Last summer, Intelsat General announced that it had been contracted by the U.S. Defense Advanced Research Projects Agency (DARPA) to be part of a unique project designed to demonstrate how satellites can be serviced in orbit.
Known as the Phoenix Project, this DARPA-led initiative would demonstrate how a robotic servicer spacecraft could take antennas, solar arrays and other components off older, decommissioned satellites and attach them to new, small satellite subsystem components called “satlets” – essentially recycling satellite hardware already in space.
Because of their small size, the satlets could be carried into space more economically than traditional communications satellites. DARPA has developed the following video, which illustrates how this would actually work.
As we have highlighted on Satcom Frontier in the past, the issue of space debris is a major challenge with the U.S. and many other nations owning assets in near space, so the idea of recycling and reusing satellite components would be one way of clearing debris from orbit.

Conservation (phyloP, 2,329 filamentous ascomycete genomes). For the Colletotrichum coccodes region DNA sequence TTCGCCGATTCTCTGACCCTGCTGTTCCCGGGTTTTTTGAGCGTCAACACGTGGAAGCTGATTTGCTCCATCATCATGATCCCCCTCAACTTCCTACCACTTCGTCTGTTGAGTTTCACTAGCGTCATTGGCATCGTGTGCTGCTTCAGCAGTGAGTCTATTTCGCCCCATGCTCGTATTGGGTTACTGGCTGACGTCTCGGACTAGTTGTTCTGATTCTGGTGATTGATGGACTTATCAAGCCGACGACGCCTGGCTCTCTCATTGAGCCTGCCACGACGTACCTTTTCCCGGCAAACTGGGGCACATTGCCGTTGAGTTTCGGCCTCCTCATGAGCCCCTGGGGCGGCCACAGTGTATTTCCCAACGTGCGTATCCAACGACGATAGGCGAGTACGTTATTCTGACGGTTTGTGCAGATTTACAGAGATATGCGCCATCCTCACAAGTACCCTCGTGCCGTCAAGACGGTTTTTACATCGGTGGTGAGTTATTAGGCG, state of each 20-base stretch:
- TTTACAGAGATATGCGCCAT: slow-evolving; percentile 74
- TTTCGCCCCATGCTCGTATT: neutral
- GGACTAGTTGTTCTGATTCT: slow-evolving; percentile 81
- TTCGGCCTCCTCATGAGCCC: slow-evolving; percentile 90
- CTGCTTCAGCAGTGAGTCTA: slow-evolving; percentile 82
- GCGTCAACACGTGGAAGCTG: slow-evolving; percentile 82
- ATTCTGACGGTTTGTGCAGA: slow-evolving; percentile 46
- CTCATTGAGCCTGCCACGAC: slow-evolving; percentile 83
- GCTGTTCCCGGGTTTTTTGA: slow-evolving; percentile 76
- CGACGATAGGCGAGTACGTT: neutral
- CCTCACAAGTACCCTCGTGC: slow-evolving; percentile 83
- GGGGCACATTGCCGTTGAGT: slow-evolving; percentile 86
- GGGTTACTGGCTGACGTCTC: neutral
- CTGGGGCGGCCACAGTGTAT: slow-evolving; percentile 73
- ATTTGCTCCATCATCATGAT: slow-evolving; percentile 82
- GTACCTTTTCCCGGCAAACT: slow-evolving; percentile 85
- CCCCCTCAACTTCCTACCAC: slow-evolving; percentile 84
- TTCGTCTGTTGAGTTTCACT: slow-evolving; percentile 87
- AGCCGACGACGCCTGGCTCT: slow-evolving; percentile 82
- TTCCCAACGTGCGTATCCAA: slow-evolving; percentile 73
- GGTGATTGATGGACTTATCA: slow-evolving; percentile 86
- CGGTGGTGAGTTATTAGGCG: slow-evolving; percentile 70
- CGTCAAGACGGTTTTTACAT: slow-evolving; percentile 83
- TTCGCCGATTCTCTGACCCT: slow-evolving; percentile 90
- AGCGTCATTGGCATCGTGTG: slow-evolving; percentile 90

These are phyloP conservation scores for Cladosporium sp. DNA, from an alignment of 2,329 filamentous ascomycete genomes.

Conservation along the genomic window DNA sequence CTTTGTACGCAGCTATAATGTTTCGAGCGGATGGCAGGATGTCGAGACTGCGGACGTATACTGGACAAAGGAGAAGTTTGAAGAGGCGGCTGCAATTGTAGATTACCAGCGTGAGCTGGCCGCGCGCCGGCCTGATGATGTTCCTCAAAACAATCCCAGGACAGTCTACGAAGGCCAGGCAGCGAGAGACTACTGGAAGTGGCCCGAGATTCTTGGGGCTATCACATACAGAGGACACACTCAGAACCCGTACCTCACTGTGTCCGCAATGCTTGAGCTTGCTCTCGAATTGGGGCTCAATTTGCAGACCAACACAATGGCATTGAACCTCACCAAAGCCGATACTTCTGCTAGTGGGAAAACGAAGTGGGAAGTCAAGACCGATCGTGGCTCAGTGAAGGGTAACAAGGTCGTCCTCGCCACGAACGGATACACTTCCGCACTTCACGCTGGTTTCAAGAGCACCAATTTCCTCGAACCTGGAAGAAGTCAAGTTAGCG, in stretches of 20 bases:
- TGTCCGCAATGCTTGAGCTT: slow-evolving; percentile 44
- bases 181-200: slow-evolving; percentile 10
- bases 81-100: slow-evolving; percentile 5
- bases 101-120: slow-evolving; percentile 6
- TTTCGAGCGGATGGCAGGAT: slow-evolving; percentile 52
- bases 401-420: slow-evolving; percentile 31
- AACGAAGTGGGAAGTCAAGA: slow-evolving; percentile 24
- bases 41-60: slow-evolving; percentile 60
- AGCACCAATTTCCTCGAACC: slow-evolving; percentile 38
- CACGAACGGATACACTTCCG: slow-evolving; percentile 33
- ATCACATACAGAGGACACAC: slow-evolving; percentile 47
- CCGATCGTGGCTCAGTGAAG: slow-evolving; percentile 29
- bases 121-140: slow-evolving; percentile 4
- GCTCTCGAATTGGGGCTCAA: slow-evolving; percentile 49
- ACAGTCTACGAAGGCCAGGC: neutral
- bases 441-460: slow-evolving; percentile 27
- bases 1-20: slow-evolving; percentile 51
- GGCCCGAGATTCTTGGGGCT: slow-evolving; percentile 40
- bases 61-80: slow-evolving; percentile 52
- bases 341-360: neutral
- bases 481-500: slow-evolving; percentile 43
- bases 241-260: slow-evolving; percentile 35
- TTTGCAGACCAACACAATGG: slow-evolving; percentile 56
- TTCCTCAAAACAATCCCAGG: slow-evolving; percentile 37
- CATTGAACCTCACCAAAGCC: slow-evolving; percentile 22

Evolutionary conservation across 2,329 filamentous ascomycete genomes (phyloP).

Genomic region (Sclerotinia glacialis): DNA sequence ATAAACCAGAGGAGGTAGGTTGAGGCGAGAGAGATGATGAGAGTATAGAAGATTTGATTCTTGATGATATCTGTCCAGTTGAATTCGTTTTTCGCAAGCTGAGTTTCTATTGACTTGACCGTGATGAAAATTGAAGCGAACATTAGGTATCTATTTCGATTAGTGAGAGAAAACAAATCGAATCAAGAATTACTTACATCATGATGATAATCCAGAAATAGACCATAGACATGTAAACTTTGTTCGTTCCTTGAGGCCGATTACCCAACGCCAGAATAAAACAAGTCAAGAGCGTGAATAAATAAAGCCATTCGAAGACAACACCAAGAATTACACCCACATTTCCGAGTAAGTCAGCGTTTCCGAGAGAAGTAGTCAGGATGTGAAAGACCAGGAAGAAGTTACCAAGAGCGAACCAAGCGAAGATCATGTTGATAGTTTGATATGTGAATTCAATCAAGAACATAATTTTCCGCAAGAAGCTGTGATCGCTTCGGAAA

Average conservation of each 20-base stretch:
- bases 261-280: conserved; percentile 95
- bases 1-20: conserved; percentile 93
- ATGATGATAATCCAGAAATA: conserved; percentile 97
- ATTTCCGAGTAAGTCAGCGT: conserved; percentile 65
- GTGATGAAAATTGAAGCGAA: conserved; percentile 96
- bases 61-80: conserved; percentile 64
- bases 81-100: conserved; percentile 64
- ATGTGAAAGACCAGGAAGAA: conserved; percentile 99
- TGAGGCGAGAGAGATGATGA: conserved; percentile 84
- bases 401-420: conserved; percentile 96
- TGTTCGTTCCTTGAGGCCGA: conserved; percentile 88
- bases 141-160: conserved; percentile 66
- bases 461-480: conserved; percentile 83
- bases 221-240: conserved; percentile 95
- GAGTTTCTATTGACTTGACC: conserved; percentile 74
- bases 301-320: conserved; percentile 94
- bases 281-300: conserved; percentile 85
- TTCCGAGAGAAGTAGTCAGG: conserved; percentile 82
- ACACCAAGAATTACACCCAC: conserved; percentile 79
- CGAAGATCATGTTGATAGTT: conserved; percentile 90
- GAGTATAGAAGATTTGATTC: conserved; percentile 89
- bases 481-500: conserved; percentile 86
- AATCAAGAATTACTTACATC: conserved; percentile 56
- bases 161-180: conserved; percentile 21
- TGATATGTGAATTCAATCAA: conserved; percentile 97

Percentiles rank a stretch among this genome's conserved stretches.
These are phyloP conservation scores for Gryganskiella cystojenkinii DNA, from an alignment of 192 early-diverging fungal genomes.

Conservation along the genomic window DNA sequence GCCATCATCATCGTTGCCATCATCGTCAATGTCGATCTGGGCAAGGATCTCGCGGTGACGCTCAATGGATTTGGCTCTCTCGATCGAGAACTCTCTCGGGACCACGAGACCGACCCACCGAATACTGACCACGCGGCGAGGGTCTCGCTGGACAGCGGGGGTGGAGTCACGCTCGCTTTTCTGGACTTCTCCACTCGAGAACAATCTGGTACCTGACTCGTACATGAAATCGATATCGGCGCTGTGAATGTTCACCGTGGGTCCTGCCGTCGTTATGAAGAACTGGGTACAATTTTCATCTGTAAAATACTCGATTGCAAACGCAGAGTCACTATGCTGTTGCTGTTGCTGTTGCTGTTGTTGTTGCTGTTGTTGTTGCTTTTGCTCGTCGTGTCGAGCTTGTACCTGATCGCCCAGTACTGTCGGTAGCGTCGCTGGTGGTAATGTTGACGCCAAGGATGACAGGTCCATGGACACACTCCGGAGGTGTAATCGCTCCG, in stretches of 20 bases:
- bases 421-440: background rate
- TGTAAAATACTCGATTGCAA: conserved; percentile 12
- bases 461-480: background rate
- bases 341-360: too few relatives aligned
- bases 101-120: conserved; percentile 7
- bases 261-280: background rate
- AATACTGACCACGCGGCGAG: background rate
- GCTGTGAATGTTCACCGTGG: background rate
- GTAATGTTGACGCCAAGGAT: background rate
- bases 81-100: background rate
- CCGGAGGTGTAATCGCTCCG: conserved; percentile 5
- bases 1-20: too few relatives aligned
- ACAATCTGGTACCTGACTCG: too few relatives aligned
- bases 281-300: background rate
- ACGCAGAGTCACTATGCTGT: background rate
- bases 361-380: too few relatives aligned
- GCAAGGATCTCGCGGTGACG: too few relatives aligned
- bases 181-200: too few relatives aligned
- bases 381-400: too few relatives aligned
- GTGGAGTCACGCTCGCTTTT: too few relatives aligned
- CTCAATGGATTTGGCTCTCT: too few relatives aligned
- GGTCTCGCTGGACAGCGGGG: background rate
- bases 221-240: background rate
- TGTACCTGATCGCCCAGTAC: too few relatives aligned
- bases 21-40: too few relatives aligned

The Space Data Association (SDA) has taken the lead in addressing the space debris issue by enhancing information sharing among nations to increase the safety of flight, reducing radio frequency interference, as well as standardizing and automating the information necessary to communicate between technicians in operations centers during a crisis. Intelsat General is a founding member of SDA’s and a leader in working to develop these standardizations.
As Bryan Benedict, Principal Program Manager, Business Development at Intelsat General highlighted in his Satcom Frontier post last year, the commercial sector would have struggled to put together an attractive business plan to fund a mission like Phoenix without the backing of DARPA.
Initiatives by DARPA and the SDA are advancing today’s efforts in managing overcrowding in near space. We would like to applaud both organizations for addressing an escalating issue that has even captured the attention of IMAX filmmakers.